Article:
Accept that your “To-Do List” will never be finished. Drinking water from a fire hose is a medical school analogy you’ll hear 1000x too many. There will always be more studying to do before an upcoming exam. I remember going into my first big exam thinking, “I don’t know how much I know.” I didn’t have a reference point, and I felt like that for the first couple months. School in general felt like a whirlwind, but the doubt fades and one day you notice you’re still standing - you’re halfway through the first semester, still passing, and no administrators have mentioned anything about kicking you out. Trust yourself. Admission committees don’t accept students without full confidence in their abilities.

A physician really MUST be a life-long learner. I claimed to be a life-long learner in my application, but this claim didn’t really sink in until I started learning medicine. In a way, I think of medical school as a gauntlet that student-doctors must endure and survive in order to become a physician. But with that notion, I think I gave myself a false impression that by the time I finish training I will have learned all that I need to learn. This couldn’t be further from the truth. New research and technologies are constantly changing the way we practice. It doesn’t matter if you’ve been a doctor for 1 year or 50 years, physicians must always remain up to date on the latest publications in order to provide the best recommendations for their patients.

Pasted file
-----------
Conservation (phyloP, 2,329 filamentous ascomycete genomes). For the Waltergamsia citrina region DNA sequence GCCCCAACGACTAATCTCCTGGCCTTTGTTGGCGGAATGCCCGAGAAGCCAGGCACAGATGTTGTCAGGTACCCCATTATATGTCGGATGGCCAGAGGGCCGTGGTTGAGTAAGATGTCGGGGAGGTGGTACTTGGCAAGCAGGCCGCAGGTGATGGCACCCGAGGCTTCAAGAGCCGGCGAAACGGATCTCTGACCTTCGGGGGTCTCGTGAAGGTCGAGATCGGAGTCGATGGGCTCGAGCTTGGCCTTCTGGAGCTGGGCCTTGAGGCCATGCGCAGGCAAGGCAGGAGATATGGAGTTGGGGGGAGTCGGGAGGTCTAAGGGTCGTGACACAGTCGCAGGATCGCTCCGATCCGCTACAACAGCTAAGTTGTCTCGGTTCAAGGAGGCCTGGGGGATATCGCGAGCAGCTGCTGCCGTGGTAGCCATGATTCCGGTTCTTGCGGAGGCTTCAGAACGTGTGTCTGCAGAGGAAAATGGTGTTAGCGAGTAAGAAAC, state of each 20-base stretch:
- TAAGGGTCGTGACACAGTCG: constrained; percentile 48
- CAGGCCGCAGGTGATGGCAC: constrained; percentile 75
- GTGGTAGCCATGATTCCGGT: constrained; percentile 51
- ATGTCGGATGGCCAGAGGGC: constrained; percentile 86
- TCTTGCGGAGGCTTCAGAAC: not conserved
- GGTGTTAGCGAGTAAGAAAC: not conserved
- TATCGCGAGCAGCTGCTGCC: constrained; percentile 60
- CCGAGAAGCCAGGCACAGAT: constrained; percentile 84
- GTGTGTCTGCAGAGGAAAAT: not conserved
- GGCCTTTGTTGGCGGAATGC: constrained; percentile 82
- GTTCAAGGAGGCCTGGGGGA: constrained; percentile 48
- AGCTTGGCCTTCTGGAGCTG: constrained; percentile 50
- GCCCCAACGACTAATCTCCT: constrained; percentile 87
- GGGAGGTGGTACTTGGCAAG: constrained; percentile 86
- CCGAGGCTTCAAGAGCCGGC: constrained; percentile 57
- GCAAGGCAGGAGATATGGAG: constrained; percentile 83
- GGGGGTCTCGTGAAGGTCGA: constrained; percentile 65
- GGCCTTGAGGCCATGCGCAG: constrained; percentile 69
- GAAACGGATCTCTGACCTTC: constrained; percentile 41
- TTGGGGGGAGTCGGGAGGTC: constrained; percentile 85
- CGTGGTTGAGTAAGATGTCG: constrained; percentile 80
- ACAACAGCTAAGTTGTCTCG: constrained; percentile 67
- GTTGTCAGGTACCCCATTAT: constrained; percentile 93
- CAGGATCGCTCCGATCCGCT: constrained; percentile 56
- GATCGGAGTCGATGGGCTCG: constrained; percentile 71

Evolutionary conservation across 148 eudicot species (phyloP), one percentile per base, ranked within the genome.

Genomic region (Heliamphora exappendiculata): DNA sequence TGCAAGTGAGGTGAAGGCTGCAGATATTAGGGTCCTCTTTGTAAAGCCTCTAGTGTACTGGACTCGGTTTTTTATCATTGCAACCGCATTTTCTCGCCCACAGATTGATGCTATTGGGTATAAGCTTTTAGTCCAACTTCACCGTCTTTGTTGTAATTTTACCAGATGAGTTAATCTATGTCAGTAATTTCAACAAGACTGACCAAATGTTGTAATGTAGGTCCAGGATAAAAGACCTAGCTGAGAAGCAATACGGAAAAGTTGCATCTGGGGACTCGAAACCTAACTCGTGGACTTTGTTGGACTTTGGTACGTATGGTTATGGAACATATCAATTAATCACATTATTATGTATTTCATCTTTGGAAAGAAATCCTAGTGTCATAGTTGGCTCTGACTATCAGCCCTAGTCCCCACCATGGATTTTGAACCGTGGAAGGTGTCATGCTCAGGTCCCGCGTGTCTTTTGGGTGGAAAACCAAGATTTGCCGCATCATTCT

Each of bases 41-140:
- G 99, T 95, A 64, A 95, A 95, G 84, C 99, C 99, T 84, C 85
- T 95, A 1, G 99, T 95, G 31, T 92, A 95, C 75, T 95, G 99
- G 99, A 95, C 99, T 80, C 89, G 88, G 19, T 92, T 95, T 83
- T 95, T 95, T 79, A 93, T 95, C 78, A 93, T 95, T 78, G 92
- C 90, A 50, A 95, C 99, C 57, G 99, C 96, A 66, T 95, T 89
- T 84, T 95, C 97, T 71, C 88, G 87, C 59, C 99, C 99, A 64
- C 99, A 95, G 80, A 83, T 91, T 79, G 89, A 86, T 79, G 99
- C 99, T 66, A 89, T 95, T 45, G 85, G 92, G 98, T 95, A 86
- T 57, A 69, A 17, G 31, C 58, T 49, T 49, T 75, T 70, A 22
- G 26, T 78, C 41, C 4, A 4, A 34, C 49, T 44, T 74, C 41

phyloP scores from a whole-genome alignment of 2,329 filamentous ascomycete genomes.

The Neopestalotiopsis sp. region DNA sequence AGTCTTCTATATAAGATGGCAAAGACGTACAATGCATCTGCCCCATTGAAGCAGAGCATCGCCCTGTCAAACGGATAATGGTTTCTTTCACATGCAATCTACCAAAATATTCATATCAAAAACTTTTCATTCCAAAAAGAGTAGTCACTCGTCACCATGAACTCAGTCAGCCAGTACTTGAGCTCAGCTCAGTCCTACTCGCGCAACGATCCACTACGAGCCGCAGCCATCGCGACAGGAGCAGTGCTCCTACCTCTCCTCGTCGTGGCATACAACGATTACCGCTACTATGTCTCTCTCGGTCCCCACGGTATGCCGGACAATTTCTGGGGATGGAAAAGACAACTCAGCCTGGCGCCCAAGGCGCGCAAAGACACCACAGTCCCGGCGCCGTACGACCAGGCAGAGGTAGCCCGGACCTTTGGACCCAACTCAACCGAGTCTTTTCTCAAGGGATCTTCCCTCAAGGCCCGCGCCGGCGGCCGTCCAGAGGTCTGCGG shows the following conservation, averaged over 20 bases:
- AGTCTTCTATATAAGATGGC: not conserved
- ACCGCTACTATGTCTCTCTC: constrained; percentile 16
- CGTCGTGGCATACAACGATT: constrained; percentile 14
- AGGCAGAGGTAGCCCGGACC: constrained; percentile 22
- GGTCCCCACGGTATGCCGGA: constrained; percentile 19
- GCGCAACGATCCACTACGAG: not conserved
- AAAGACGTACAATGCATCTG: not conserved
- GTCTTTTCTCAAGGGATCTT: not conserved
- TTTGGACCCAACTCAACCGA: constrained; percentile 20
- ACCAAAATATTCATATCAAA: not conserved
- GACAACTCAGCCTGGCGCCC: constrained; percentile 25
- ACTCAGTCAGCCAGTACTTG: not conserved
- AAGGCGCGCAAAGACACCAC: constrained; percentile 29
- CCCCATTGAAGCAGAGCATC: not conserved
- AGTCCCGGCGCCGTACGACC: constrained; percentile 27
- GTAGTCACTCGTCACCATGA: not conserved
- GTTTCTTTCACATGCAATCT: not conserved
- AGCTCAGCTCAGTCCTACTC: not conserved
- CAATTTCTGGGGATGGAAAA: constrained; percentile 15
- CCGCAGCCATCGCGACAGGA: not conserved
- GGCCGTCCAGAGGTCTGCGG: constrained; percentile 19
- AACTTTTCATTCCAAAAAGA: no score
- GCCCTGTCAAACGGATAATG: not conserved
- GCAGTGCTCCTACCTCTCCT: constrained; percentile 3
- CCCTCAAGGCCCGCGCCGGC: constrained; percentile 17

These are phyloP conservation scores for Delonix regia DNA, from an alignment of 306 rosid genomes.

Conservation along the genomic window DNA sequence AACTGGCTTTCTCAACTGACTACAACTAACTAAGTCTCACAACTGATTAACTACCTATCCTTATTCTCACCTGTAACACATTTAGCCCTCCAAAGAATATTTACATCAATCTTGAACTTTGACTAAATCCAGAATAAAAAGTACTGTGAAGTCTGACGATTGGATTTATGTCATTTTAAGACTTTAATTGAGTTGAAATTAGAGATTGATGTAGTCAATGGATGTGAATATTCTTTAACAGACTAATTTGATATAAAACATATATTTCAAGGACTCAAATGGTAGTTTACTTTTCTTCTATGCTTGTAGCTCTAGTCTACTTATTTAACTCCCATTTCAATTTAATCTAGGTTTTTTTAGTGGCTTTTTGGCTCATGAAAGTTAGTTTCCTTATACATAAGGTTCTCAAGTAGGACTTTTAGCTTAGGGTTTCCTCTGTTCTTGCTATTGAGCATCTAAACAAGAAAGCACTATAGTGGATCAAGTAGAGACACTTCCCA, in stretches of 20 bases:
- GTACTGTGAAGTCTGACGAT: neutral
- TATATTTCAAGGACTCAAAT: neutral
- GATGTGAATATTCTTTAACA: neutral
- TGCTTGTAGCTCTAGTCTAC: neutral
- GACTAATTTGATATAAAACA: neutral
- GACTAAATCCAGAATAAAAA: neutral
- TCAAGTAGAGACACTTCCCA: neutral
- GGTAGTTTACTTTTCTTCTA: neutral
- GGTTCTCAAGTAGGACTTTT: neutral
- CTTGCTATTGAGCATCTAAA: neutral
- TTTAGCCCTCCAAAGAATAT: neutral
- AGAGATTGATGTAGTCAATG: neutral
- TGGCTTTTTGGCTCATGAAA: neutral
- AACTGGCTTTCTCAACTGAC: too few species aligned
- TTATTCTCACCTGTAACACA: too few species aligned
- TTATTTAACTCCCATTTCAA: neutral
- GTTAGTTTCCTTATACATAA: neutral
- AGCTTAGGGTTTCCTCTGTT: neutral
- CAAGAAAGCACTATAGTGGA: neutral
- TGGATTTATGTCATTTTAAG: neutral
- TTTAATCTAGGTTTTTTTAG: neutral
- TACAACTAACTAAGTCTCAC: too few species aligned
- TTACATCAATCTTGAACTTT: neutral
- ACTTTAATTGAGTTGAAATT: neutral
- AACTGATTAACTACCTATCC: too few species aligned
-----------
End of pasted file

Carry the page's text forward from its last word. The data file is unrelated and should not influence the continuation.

Take advantage of your current lack of responsibilities. Enjoy your free time and travel as much as possible. Once medical school starts you’ll be preparing for boards, then planning for residency, then figuring out how to relieve your debt, and by that point you’ve probably already started a family or you’re planning to start one soon. Really think about, and grasp, that once medical school starts the race is on - you’re going to be pushed like you’ve never been pushed before, and your responsibilities will only grow as time goes on.

Being a non-traditional student has its benefits. I like being an older student and I’m glad I pursued opportunities outside of the classroom after I graduated from Cal Poly. The three years I spent between undergrad and medical school facilitated personal growth and really shaped me as a person. I rid myself of a lot of FoMO by pursuing personal interests in business and research, and by seizing opportunities to see new parts of the world.

Read, read, read. Read anything and everything. The ability to quickly and efficiently read while retaining material is an underappreciated skill nowadays, and one that is vital in med school.

“Embrace the suck.” Medical school can really suck at times. But hey, nobody said it was easy and you’re in a very special, collaborative learning environment of highly-motivated and talented people. Med school is very different from undergrad because everyone is going through the same curriculum. I couldn’t survive med school without my classmates, and really amazing relationships are cultivated when a cohort of med students are all trudging through the same gauntlet.

Hopefully some of you found this useful and best of luck!
Nic Lalanne, OMS I
Pacific Northwest University of Health Sciences
College of Osteopathic Medicine